The Football Association has said it will not tolerate homophobic or disctiminatory behaviour from fans after Cardiff City’s manager was verbally abused during Saturday’s match against Nottingham Forest.

Dave Jones, who has been at the Welsh club since 2005, said it was a “minority of idiots” chanting abuse.

During the 1999–2000 season Mr Jones, then manager of Southampton, was cleared as part of an investigation into child abuse.

He had been employed as a care worker in the late 1980s. The case was thrown out of court and the judge commented it should never have come to trial.

The FA confirmed today that they are investigating the abuse targeted at him by Forest fans.

“We strongly condemn any chanting which contains foul and abusive language or is of a homophobic or discriminatory nature,” it said in a statement.

“At this stage is that we are gathering information on this.”

Mr Jones told the BBC:

“I’m not tarring all Forest fans with the same brush, I’m talking about the minority of idiots who were chanting.

“People who are chanting probably don’t know what they’re chanting, they’re following the fool that is in front of them.

“As one woman said to me once, it’s all part of the banter. But that’s not banter because I had my children in the crowd and the only people who are being abused are my children in the stands.

“They think it gets at me and my team, it doesn’t affect me because I am hardened to it. It’s not that I’m used to it, I block it out.

“But my daughters are in the stand watching the game, it’s not a nice thing to hear.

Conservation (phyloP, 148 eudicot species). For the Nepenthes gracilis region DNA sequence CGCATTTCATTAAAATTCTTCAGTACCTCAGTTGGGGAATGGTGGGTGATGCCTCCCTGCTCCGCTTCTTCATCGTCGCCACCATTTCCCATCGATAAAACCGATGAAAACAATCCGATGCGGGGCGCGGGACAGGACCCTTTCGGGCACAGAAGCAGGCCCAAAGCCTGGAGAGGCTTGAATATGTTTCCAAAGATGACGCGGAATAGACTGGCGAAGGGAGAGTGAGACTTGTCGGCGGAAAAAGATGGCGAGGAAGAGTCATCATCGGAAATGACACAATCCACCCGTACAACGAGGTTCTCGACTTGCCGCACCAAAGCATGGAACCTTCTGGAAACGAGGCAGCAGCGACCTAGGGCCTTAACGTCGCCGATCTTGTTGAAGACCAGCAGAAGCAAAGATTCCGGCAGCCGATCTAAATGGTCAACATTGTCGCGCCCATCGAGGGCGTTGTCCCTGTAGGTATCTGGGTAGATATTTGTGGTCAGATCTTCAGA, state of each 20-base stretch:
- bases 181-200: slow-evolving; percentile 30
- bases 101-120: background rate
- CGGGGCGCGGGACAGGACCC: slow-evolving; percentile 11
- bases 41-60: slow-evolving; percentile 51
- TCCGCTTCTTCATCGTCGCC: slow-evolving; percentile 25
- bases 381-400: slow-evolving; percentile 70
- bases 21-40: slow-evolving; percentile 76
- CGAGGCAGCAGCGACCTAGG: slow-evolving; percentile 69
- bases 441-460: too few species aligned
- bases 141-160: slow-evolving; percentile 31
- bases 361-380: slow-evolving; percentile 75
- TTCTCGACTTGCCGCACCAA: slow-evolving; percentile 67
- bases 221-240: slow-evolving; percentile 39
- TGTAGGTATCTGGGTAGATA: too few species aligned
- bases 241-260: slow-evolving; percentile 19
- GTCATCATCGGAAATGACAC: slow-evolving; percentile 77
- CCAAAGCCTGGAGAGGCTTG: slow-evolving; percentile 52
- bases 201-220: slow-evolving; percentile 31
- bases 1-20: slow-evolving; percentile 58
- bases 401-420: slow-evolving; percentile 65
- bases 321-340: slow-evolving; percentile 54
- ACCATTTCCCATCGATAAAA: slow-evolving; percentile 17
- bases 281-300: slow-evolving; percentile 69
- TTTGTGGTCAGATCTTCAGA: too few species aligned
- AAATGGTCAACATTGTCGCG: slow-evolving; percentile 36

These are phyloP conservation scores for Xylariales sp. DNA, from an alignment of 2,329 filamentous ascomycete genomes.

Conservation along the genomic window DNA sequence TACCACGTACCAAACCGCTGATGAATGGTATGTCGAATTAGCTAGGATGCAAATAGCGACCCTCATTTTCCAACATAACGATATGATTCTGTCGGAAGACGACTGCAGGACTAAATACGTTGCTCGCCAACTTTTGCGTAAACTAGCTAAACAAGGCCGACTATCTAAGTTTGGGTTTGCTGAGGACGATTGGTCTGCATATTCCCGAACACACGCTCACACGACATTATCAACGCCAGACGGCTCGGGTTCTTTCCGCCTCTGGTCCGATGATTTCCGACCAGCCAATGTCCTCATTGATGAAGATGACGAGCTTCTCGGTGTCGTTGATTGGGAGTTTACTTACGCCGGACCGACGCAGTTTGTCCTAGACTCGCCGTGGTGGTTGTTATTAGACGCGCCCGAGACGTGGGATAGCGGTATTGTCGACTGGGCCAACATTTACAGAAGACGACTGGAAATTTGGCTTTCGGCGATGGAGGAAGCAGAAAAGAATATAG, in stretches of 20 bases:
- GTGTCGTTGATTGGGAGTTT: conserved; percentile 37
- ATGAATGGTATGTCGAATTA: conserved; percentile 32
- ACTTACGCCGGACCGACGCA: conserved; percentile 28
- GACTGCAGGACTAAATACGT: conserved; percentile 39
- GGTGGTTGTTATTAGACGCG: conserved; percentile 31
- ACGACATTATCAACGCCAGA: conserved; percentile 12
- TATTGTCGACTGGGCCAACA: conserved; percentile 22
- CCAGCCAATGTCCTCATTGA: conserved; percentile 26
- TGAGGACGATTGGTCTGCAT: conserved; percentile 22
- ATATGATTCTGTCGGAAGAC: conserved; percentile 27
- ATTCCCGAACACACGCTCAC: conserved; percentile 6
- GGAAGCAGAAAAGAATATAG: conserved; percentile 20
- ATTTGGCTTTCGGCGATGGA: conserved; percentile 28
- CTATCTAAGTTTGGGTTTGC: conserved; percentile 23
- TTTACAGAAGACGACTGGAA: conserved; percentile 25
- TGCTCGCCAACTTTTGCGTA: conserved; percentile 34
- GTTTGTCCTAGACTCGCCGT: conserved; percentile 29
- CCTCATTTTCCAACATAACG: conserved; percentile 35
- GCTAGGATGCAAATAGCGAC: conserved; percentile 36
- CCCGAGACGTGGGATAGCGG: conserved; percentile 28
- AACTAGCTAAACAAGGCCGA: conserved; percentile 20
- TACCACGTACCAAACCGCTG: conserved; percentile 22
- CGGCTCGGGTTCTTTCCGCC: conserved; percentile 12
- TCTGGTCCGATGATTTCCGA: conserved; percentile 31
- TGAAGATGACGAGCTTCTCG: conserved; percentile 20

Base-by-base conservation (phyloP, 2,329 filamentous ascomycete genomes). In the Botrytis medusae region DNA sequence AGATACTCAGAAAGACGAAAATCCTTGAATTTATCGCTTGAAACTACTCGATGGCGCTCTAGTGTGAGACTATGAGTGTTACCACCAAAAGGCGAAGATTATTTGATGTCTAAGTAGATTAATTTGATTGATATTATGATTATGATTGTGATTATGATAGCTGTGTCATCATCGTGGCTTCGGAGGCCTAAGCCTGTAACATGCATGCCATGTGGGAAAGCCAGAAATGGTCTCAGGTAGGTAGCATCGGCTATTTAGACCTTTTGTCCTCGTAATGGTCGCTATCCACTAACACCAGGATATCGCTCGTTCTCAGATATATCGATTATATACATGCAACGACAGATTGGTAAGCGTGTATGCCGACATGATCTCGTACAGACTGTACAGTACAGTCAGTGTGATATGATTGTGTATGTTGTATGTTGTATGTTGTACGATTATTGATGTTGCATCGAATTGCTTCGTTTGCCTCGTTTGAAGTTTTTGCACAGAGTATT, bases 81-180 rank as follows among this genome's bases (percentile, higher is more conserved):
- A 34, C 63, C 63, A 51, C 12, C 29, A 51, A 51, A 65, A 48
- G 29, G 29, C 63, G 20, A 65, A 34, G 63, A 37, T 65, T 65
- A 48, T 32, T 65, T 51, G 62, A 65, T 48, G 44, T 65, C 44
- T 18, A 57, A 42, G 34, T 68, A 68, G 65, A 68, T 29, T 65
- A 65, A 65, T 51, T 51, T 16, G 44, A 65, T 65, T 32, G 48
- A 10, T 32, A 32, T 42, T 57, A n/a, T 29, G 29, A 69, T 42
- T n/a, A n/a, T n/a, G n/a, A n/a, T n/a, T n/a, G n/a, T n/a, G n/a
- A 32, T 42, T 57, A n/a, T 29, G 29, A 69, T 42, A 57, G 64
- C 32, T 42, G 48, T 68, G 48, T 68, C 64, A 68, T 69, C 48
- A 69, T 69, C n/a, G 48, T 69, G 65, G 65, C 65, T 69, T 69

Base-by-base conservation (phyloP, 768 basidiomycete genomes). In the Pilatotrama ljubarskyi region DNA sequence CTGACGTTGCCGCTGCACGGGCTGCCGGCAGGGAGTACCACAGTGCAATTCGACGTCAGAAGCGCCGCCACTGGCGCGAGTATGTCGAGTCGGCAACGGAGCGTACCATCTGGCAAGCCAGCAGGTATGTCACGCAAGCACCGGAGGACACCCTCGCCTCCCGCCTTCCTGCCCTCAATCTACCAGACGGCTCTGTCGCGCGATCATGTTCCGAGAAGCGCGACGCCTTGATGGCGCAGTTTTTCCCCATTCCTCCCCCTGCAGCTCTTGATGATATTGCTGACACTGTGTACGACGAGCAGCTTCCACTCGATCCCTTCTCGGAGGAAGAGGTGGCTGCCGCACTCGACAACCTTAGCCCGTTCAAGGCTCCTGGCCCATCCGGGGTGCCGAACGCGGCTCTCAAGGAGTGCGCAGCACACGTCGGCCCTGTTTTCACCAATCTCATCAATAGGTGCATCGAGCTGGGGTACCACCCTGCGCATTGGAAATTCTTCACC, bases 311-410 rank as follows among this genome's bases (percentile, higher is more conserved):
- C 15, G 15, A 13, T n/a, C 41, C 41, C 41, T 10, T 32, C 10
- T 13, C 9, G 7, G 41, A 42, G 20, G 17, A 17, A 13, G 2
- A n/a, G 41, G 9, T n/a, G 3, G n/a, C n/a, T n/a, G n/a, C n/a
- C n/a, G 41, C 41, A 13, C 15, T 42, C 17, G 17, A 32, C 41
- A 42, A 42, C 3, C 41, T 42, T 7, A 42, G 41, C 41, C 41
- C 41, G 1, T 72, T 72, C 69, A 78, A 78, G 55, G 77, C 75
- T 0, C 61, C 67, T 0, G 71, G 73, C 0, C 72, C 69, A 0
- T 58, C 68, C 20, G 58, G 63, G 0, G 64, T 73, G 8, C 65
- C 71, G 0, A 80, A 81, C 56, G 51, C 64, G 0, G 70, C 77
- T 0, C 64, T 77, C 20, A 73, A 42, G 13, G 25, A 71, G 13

“The chants worked against Forest on Saturday because if not more than half of the Forest crowd were so annoyed and disgusted at what the minority were saying – it made for quite an eerie atmosphere.

“They’re the losers because we’ve come away with the points and they’re being slammed for the abuse. But it seems to be in the game.”

Last month Portsmouth captain Sol Campbell, an ex-England defender, was subject to racist and homophobic taunts from the crowd during a Premiership game against Tottenham Hotspur.

Tottenham fans reportedly dislike Mr Campbell due to his transfer from Tottenham to rival team Arsenal in 2001.

Hampshire Constabulary said that the scale of the abuse meant that arrests could not be made, but the incident will be fully investigated.

Homophobic abuse is against the rules in every Premier League and Football League club.

The Football Association’s decision to amend the ground regulations was approved in 2007 after consultation with the leagues.

In May a campaign was launched to help stamp out homophobia in British football.

It aims to “vindicate the memory of Justin Fashanu, the world’s first openly gay professional footballer.”

A 2006 survey found out that 57% of footballers think that football is homophobic.

The aim of the Justin Campaign is to get the FA to observe Saturday 2nd May 2009 as Justin Fashanu Day.

In July two Preston North End fans were banned from the club’s ground for a year and fined by magistrates.

They were convicted of public order offences after chanting homophobic slogans during a game in Blackpool in March and banned from Blackpool FC’s ground.

Nine Blackpool fans were banned from their home ground for shouting homophobic and racist abuse during the same match against Preston.

Today Mr Jones told the BBC: “The game is trying to cut out all abuse, it has got to be stamped out.

“But it’s only a minority and I’d like to thank the Forest supporters who have sent me letters of support.”